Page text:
25 Dec 2014
A lot of people already use Adblockers in their desktop browser, but what if you’re using your phone, tablet or an alternative browser? Getting rid of annoying ads is simple: Block them with your router.
The idea is simple: when the DNS server on your router receives queries, we’ll sort out queries that ask for the A Resource Records of ad servers and return
127.0.0.1 instead of the ad server’s IP address.
There are loads of scripts out there to accomplish something like that. IMHO, some are too complex (like changing the FORWARD chain in iptables), some do stuff I don’t like (e.g. manipulating stuff in
/etc/) and some even pose a security threat, because they download config files and use them without checking their content.
This is why I wrote such a script myself. What It does:
- download a list of ad servers in dnsmasq config file format from yoyo.org
- check if the file only contains
address statements that assign the IP address
127.0.0.1 to some domain name (with
- save the file as
- restart dnsmasq
You need at least OpenWRT revision 39312 to use it.
Enough talk, let’s get going:
Simply SSH to your router, download this script:
# mkdir -p /opt/bin
# curl "https://gist.githubusercontent.com/Holzhaus/ed4ac1675a57f11c3057/raw/6a2b59ce046ad6da5f9eac48db925f0afb292a00/adblockupdater.sh" > /opt/bin/adblockupdater.sh
# chmod +x /opt/bin/adblockupdater.sh
To update the server list on a regular basis, add the line
0 0 */1 * * /opt/bin/adblockupdater.sh to your crontab by typing
Congrats, you now have adblock on your router!
Note: If you can’t download the script, because you’re getting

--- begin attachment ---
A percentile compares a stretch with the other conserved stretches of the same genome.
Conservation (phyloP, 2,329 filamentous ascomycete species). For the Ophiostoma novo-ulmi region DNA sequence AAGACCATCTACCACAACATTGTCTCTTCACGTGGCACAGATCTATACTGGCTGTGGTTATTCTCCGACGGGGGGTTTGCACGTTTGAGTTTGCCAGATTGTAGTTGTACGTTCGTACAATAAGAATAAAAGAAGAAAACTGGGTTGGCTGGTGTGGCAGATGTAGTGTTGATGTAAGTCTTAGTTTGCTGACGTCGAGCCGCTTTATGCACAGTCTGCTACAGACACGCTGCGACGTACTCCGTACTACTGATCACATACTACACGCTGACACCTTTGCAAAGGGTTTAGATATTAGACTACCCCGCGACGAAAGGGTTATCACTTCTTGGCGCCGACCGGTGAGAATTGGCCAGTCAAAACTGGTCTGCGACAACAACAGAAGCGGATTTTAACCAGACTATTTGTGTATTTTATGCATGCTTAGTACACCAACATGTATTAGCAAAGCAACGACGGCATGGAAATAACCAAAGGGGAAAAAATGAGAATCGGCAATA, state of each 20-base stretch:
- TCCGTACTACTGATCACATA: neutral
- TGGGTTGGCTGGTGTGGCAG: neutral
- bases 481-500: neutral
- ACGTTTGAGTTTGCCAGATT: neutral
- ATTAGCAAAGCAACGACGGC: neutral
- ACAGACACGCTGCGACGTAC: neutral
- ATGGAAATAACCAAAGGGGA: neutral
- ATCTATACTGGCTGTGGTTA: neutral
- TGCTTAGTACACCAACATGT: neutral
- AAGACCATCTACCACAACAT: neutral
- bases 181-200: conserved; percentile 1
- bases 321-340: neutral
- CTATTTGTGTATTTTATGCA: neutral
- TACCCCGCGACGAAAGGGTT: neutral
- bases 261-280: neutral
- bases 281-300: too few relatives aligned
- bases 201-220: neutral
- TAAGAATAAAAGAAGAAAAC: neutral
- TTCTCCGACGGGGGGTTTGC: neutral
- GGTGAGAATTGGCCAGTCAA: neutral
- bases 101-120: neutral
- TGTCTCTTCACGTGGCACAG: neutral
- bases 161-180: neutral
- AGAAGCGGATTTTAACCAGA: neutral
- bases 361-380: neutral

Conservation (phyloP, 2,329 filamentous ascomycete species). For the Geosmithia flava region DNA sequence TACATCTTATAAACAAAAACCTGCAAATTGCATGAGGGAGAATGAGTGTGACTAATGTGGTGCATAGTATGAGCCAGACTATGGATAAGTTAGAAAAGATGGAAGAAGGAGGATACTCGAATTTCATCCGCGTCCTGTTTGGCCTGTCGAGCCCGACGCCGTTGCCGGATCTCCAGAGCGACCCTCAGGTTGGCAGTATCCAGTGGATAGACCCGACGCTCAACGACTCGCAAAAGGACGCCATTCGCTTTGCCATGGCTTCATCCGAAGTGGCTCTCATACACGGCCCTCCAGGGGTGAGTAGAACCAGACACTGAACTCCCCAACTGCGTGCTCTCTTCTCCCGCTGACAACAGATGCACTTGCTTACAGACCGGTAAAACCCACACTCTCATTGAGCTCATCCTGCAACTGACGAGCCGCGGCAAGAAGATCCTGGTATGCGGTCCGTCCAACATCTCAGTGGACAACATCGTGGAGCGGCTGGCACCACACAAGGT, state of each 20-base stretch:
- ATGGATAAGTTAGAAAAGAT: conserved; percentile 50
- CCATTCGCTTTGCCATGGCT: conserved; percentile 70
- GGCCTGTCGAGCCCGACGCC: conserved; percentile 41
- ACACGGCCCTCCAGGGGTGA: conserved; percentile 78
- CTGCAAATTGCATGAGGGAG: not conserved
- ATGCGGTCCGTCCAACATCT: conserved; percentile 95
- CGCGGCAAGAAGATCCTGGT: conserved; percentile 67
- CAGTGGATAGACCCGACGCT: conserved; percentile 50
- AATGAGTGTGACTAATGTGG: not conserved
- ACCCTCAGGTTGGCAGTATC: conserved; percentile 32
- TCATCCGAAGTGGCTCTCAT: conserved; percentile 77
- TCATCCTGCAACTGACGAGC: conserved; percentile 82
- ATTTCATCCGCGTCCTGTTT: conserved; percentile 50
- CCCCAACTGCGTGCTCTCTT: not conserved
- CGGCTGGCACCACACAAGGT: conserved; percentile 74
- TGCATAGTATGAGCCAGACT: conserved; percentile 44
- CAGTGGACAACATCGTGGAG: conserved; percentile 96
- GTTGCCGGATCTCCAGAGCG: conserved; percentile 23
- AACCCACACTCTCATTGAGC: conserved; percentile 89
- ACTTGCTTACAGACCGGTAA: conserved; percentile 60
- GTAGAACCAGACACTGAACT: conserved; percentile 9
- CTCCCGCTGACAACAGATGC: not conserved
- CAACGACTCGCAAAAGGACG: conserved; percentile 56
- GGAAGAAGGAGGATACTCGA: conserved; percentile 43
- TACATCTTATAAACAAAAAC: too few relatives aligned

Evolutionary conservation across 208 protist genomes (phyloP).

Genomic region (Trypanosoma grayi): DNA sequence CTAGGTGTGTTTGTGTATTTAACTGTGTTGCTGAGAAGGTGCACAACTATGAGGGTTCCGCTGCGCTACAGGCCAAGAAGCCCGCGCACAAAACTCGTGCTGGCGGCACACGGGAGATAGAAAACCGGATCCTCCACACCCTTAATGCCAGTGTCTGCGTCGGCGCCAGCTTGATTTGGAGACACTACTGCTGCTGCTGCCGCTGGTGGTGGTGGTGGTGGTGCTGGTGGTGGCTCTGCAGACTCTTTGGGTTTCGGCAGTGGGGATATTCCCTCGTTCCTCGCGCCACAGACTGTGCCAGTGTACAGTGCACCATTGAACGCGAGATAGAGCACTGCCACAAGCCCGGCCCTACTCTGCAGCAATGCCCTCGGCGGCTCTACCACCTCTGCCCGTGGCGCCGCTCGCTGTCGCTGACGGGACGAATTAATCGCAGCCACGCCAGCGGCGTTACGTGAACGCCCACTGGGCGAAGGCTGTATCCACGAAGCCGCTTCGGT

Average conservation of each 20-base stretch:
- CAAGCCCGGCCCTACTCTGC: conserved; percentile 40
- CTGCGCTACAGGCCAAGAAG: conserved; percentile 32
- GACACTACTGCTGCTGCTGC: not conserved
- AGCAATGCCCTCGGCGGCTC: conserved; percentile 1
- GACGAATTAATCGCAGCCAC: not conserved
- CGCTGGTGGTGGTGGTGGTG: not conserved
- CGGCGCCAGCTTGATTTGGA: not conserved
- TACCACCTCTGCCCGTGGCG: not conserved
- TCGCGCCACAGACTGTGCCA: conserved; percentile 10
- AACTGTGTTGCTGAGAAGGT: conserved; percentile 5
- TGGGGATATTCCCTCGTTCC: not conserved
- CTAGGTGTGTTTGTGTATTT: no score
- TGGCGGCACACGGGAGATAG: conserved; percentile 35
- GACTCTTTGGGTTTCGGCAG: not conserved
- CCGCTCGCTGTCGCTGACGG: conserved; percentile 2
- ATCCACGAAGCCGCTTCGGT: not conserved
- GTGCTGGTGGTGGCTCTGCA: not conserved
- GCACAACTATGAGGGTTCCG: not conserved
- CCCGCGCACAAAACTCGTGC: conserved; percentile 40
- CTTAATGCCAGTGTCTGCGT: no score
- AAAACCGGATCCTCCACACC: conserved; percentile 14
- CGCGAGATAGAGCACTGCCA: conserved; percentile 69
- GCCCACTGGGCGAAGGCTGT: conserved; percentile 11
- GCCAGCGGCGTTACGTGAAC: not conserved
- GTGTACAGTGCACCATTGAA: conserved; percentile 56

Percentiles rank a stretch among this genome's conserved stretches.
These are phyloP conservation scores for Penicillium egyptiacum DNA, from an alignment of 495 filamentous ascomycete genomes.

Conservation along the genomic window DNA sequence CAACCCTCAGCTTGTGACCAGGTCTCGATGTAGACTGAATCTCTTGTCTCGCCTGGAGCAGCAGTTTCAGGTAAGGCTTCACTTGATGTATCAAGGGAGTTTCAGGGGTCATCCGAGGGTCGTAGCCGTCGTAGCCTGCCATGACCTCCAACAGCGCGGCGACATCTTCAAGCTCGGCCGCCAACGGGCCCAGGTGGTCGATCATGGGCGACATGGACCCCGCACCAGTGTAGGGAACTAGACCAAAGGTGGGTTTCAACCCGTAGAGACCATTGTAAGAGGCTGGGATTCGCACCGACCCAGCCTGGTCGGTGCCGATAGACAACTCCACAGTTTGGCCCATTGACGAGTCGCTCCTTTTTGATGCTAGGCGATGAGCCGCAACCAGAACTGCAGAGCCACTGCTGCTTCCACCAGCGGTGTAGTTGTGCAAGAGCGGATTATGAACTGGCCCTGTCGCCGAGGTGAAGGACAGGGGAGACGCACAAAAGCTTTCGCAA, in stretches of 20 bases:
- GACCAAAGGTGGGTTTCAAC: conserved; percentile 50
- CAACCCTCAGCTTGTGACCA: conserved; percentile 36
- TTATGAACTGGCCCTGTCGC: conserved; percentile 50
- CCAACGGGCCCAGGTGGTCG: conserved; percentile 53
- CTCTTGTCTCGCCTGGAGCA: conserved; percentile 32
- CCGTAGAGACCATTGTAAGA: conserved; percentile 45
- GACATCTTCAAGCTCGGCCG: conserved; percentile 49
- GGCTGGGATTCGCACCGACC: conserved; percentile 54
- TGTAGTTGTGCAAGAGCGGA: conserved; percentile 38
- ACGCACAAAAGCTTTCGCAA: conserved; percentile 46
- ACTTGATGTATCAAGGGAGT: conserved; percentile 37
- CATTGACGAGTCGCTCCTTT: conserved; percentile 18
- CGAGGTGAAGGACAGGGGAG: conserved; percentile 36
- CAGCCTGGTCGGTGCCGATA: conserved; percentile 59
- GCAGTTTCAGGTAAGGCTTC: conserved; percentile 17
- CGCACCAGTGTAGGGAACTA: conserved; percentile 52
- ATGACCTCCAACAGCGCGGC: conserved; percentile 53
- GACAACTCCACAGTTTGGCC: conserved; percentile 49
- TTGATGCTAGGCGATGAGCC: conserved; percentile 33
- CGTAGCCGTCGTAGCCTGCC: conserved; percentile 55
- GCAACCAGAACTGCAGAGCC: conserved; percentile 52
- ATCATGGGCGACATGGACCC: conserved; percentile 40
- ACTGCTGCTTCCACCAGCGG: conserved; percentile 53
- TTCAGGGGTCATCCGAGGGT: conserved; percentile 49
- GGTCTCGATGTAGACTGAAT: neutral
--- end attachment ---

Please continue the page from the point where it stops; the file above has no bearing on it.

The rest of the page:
curl: (51) Cert verify failed: BADCERT_NOT_TRUSTED, you’re probably missing CA certificates. Run:
# opkg update
# opkg install ca-certificates
Also check if
export SSL_CERT_DIR=/etc/ssl/certs is in your
/etc/profile and add it, if neccessary. Run
source /etc/profile and retry.
17 Dec 2014
I recently wanted to play an OGG video on my Raspberry Pi with XBMC (which has been renamed to Kodi recently). Unfortunately, it didn’t work out of the box. This is how I solved the problems.
Problem 1: Ogg video file not recognized.
If you try to open your file by using the file browser in Kodi’s video section, it won’t be displayed. This is because Kodi assumes that files with the
*.ogg extension are audio files.
Solving this is easy: Simply rename
somefile.ogm is also possible). For the sake of completeness: Your Ogg audio files can have
*.oga as file extension.
Although you can also change the way Kodi detects files and make
*.ogg a video file extension, I do not recommend this. That extension is much more common with audio files and renaming Ogg videos to
*.ogv makes audio and video files distinguishable by just reading the filename.
Now you can see the Ogg video file in Kodi’s file browser. You hit enter and …. have another problem.
Problem 2: Ogg video file playback is audio-only
Now the file actually plays and you can hear the sound, but there’s no video. This is probably because the RPi’s GPU does not know how to decode the video. GPU accelerated software codecs are only available from
/etc/profile/ and append
/opt/vc/bin to your
# Set our default path
Then add this to your
That causes the RPi to load testing versions of the GPU firmware. These enable potentially unstable/not-fully-tested/hacky functionality - currently, using these files instead of the usual fixup.dat/start.elf will cause extra video codecs to become available.
Note that you should set your GPU memory to at least 128 MB:
gpu_mem_256=128 # If you have 256 MB RAM (Model A)
gpu_mem_512=128 # If you have 512 MB RAM (Model B)
Et voilà. Kodi is now able to play Ogg video files (hopefully)!
15 May 2014
Voilà, there is my new website. Do not expect regular updates.